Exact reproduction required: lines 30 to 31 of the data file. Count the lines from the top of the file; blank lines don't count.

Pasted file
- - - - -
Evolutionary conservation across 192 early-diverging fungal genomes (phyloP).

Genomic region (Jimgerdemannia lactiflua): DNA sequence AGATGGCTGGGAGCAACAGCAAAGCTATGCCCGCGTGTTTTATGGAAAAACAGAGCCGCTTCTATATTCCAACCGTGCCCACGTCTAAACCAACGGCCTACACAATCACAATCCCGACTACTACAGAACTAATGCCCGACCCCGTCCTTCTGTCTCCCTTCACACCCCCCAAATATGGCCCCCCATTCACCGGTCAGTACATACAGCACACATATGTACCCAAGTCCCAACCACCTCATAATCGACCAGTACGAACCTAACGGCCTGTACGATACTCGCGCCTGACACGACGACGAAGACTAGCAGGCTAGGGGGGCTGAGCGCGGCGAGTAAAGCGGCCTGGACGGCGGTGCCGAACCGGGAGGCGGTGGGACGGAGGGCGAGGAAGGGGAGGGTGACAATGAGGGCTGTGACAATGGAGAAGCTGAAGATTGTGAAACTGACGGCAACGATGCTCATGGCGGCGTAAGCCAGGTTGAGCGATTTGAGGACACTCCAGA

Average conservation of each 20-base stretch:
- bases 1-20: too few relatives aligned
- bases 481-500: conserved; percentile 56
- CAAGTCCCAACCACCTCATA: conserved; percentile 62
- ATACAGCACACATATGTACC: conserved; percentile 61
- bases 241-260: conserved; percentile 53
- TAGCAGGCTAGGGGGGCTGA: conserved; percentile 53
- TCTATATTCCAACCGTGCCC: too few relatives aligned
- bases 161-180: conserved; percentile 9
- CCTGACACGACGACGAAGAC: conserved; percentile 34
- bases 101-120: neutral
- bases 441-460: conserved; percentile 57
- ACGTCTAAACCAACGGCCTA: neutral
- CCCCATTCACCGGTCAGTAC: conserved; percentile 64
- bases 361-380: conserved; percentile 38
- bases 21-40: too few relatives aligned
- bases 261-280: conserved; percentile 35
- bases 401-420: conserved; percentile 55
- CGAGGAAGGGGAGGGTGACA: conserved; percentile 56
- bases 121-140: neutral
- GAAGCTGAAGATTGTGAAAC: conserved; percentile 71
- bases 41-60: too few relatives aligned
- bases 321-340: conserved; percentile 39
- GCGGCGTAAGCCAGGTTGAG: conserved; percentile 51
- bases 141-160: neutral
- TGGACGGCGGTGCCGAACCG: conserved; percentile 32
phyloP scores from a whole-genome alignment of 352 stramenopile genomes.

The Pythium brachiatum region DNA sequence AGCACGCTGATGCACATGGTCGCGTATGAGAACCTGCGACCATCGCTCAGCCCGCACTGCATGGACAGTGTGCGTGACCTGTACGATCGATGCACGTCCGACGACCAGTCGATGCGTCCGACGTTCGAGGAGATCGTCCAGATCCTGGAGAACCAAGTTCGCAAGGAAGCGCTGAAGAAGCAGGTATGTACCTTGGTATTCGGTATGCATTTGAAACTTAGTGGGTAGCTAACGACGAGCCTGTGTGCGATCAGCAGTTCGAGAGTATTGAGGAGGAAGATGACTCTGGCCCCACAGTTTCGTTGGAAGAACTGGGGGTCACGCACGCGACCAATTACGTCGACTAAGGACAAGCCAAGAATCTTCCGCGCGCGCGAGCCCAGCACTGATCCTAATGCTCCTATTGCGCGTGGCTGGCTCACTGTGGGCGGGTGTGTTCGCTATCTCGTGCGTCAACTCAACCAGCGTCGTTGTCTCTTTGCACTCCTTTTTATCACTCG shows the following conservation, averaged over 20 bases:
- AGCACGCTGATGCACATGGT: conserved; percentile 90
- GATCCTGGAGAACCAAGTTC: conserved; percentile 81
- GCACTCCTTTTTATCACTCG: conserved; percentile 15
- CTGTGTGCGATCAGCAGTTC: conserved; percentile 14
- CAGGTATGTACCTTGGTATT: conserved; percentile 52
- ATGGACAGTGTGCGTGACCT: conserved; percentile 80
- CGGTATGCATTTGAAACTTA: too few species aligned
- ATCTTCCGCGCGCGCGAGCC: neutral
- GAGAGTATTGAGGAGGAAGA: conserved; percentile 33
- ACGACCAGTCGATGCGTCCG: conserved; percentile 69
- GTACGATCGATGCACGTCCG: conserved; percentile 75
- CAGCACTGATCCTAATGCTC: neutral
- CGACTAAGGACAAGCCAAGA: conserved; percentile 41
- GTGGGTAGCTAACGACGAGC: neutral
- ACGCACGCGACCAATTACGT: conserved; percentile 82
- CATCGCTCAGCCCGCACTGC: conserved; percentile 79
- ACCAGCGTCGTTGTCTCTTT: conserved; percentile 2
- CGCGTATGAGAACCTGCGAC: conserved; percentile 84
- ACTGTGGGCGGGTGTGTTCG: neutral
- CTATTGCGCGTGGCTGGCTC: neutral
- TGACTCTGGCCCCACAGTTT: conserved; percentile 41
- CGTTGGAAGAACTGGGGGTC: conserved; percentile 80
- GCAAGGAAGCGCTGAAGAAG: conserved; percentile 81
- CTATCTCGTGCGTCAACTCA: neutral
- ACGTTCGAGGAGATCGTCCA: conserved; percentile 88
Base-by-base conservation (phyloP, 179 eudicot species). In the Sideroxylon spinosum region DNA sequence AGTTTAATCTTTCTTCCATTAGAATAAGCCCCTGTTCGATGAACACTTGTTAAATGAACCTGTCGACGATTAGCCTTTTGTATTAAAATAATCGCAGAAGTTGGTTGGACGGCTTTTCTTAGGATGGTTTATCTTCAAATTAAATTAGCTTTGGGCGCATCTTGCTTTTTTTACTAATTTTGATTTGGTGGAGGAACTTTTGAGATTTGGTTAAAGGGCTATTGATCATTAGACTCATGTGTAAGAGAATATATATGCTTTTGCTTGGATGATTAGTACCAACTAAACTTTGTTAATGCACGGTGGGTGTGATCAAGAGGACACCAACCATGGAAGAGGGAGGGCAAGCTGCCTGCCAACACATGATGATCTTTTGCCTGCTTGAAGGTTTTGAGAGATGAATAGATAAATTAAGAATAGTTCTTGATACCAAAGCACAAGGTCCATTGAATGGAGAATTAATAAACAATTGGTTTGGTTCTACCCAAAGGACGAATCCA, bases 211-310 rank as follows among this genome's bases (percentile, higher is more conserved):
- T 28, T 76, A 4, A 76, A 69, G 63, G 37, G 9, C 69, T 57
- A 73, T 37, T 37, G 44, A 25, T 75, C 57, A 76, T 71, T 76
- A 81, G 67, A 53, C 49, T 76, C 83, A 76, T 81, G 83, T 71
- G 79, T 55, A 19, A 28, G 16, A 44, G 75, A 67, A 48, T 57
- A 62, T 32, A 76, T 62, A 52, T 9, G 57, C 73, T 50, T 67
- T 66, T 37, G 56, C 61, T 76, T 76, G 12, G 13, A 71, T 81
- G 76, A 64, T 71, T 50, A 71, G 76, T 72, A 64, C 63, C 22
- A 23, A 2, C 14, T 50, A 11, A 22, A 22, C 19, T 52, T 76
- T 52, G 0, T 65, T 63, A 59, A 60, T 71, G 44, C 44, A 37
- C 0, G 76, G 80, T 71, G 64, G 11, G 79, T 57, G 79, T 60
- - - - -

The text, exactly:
The Pythium brachiatum region DNA sequence AGCACGCTGATGCACATGGTCGCGTATGAGAACCTGCGACCATCGCTCAGCCCGCACTGCATGGACAGTGTGCGTGACCTGTACGATCGATGCACGTCCGACGACCAGTCGATGCGTCCGACGTTCGAGGAGATCGTCCAGATCCTGGAGAACCAAGTTCGCAAGGAAGCGCTGAAGAAGCAGGTATGTACCTTGGTATTCGGTATGCATTTGAAACTTAGTGGGTAGCTAACGACGAGCCTGTGTGCGATCAGCAGTTCGAGAGTATTGAGGAGGAAGATGACTCTGGCCCCACAGTTTCGTTGGAAGAACTGGGGGTCACGCACGCGACCAATTACGTCGACTAAGGACAAGCCAAGAATCTTCCGCGCGCGCGAGCCCAGCACTGATCCTAATGCTCCTATTGCGCGTGGCTGGCTCACTGTGGGCGGGTGTGTTCGCTATCTCGTGCGTCAACTCAACCAGCGTCGTTGTCTCTTTGCACTCCTTTTTATCACTCG shows the following conservation, averaged over 20 bases:
- AGCACGCTGATGCACATGGT: conserved; percentile 90